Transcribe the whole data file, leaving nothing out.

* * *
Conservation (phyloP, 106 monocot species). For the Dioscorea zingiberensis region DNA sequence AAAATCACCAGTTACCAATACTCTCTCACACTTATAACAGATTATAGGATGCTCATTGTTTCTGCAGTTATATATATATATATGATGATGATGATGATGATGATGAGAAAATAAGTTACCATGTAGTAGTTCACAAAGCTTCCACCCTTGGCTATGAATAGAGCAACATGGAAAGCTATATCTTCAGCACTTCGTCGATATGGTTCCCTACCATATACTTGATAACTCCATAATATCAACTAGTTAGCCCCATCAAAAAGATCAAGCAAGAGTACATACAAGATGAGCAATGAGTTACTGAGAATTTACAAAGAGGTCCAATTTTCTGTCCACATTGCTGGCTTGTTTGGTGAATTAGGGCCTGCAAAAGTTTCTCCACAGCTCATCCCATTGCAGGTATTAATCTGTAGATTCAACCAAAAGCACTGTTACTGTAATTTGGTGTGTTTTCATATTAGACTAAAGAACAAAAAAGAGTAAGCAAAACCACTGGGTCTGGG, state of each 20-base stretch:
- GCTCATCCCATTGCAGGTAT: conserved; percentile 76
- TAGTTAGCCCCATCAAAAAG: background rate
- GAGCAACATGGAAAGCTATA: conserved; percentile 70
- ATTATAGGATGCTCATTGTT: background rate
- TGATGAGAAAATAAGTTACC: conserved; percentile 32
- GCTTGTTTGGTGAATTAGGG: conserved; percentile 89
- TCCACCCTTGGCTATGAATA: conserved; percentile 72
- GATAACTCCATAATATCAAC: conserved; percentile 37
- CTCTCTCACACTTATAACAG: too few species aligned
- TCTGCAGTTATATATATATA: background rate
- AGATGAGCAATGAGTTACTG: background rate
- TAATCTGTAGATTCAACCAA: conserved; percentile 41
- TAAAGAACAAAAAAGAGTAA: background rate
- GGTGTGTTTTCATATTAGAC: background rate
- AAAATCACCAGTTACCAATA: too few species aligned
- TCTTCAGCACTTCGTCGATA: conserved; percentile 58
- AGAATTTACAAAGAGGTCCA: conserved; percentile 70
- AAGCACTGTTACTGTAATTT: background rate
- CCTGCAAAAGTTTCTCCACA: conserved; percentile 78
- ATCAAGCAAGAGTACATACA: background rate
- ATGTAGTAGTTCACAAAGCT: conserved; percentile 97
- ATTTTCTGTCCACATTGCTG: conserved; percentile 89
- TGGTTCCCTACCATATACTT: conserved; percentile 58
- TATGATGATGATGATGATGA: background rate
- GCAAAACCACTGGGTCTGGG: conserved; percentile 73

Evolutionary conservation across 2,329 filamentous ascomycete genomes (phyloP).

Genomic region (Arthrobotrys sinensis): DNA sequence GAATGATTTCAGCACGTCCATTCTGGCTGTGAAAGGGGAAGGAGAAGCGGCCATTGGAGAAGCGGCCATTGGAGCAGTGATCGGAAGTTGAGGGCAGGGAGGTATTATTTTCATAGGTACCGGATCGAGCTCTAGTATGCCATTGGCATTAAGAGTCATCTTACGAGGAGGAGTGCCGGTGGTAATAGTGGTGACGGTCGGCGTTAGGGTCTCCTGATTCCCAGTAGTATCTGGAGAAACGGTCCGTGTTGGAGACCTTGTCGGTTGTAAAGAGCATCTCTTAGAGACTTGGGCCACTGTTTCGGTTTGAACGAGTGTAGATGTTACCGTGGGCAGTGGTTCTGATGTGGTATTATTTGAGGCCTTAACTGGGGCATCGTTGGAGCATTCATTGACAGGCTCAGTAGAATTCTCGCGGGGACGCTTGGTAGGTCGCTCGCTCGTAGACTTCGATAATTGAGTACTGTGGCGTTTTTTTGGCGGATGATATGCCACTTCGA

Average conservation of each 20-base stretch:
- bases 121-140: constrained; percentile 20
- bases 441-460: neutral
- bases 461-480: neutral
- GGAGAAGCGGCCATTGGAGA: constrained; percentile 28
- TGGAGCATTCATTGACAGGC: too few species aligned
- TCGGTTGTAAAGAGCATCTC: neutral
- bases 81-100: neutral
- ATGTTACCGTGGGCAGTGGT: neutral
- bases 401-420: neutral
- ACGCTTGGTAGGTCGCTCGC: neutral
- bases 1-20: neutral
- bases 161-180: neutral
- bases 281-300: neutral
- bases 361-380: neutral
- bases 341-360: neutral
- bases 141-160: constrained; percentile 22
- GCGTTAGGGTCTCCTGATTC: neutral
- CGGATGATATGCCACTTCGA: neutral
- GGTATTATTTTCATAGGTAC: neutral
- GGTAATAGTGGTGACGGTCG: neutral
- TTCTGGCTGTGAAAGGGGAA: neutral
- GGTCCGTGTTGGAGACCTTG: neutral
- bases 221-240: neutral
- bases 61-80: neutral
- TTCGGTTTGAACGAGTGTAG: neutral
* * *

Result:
Conservation (phyloP, 106 monocot species). For the Dioscorea zingiberensis region DNA sequence AAAATCACCAGTTACCAATACTCTCTCACACTTATAACAGATTATAGGATGCTCATTGTTTCTGCAGTTATATATATATATATGATGATGATGATGATGATGATGAGAAAATAAGTTACCATGTAGTAGTTCACAAAGCTTCCACCCTTGGCTATGAATAGAGCAACATGGAAAGCTATATCTTCAGCACTTCGTCGATATGGTTCCCTACCATATACTTGATAACTCCATAATATCAACTAGTTAGCCCCATCAAAAAGATCAAGCAAGAGTACATACAAGATGAGCAATGAGTTACTGAGAATTTACAAAGAGGTCCAATTTTCTGTCCACATTGCTGGCTTGTTTGGTGAATTAGGGCCTGCAAAAGTTTCTCCACAGCTCATCCCATTGCAGGTATTAATCTGTAGATTCAACCAAAAGCACTGTTACTGTAATTTGGTGTGTTTTCATATTAGACTAAAGAACAAAAAAGAGTAAGCAAAACCACTGGGTCTGGG, state of each 20-base stretch:
- GCTCATCCCATTGCAGGTAT: conserved; percentile 76
- TAGTTAGCCCCATCAAAAAG: background rate
- GAGCAACATGGAAAGCTATA: conserved; percentile 70
- ATTATAGGATGCTCATTGTT: background rate
- TGATGAGAAAATAAGTTACC: conserved; percentile 32
- GCTTGTTTGGTGAATTAGGG: conserved; percentile 89
- TCCACCCTTGGCTATGAATA: conserved; percentile 72
- GATAACTCCATAATATCAAC: conserved; percentile 37
- CTCTCTCACACTTATAACAG: too few species aligned
- TCTGCAGTTATATATATATA: background rate
- AGATGAGCAATGAGTTACTG: background rate
- TAATCTGTAGATTCAACCAA: conserved; percentile 41
- TAAAGAACAAAAAAGAGTAA: background rate
- GGTGTGTTTTCATATTAGAC: background rate
- AAAATCACCAGTTACCAATA: too few species aligned
- TCTTCAGCACTTCGTCGATA: conserved; percentile 58
- AGAATTTACAAAGAGGTCCA: conserved; percentile 70
- AAGCACTGTTACTGTAATTT: background rate
- CCTGCAAAAGTTTCTCCACA: conserved; percentile 78
- ATCAAGCAAGAGTACATACA: background rate
- ATGTAGTAGTTCACAAAGCT: conserved; percentile 97
- ATTTTCTGTCCACATTGCTG: conserved; percentile 89
- TGGTTCCCTACCATATACTT: conserved; percentile 58
- TATGATGATGATGATGATGA: background rate
- GCAAAACCACTGGGTCTGGG: conserved; percentile 73

Evolutionary conservation across 2,329 filamentous ascomycete genomes (phyloP).

Genomic region (Arthrobotrys sinensis): DNA sequence GAATGATTTCAGCACGTCCATTCTGGCTGTGAAAGGGGAAGGAGAAGCGGCCATTGGAGAAGCGGCCATTGGAGCAGTGATCGGAAGTTGAGGGCAGGGAGGTATTATTTTCATAGGTACCGGATCGAGCTCTAGTATGCCATTGGCATTAAGAGTCATCTTACGAGGAGGAGTGCCGGTGGTAATAGTGGTGACGGTCGGCGTTAGGGTCTCCTGATTCCCAGTAGTATCTGGAGAAACGGTCCGTGTTGGAGACCTTGTCGGTTGTAAAGAGCATCTCTTAGAGACTTGGGCCACTGTTTCGGTTTGAACGAGTGTAGATGTTACCGTGGGCAGTGGTTCTGATGTGGTATTATTTGAGGCCTTAACTGGGGCATCGTTGGAGCATTCATTGACAGGCTCAGTAGAATTCTCGCGGGGACGCTTGGTAGGTCGCTCGCTCGTAGACTTCGATAATTGAGTACTGTGGCGTTTTTTTGGCGGATGATATGCCACTTCGA

Average conservation of each 20-base stretch:
- bases 121-140: constrained; percentile 20
- bases 441-460: neutral
- bases 461-480: neutral
- GGAGAAGCGGCCATTGGAGA: constrained; percentile 28
- TGGAGCATTCATTGACAGGC: too few species aligned
- TCGGTTGTAAAGAGCATCTC: neutral
- bases 81-100: neutral
- ATGTTACCGTGGGCAGTGGT: neutral
- bases 401-420: neutral
- ACGCTTGGTAGGTCGCTCGC: neutral
- bases 1-20: neutral
- bases 161-180: neutral
- bases 281-300: neutral
- bases 361-380: neutral
- bases 341-360: neutral
- bases 141-160: constrained; percentile 22
- GCGTTAGGGTCTCCTGATTC: neutral
- CGGATGATATGCCACTTCGA: neutral
- GGTATTATTTTCATAGGTAC: neutral
- GGTAATAGTGGTGACGGTCG: neutral
- TTCTGGCTGTGAAAGGGGAA: neutral
- GGTCCGTGTTGGAGACCTTG: neutral
- bases 221-240: neutral
- bases 61-80: neutral
- TTCGGTTTGAACGAGTGTAG: neutral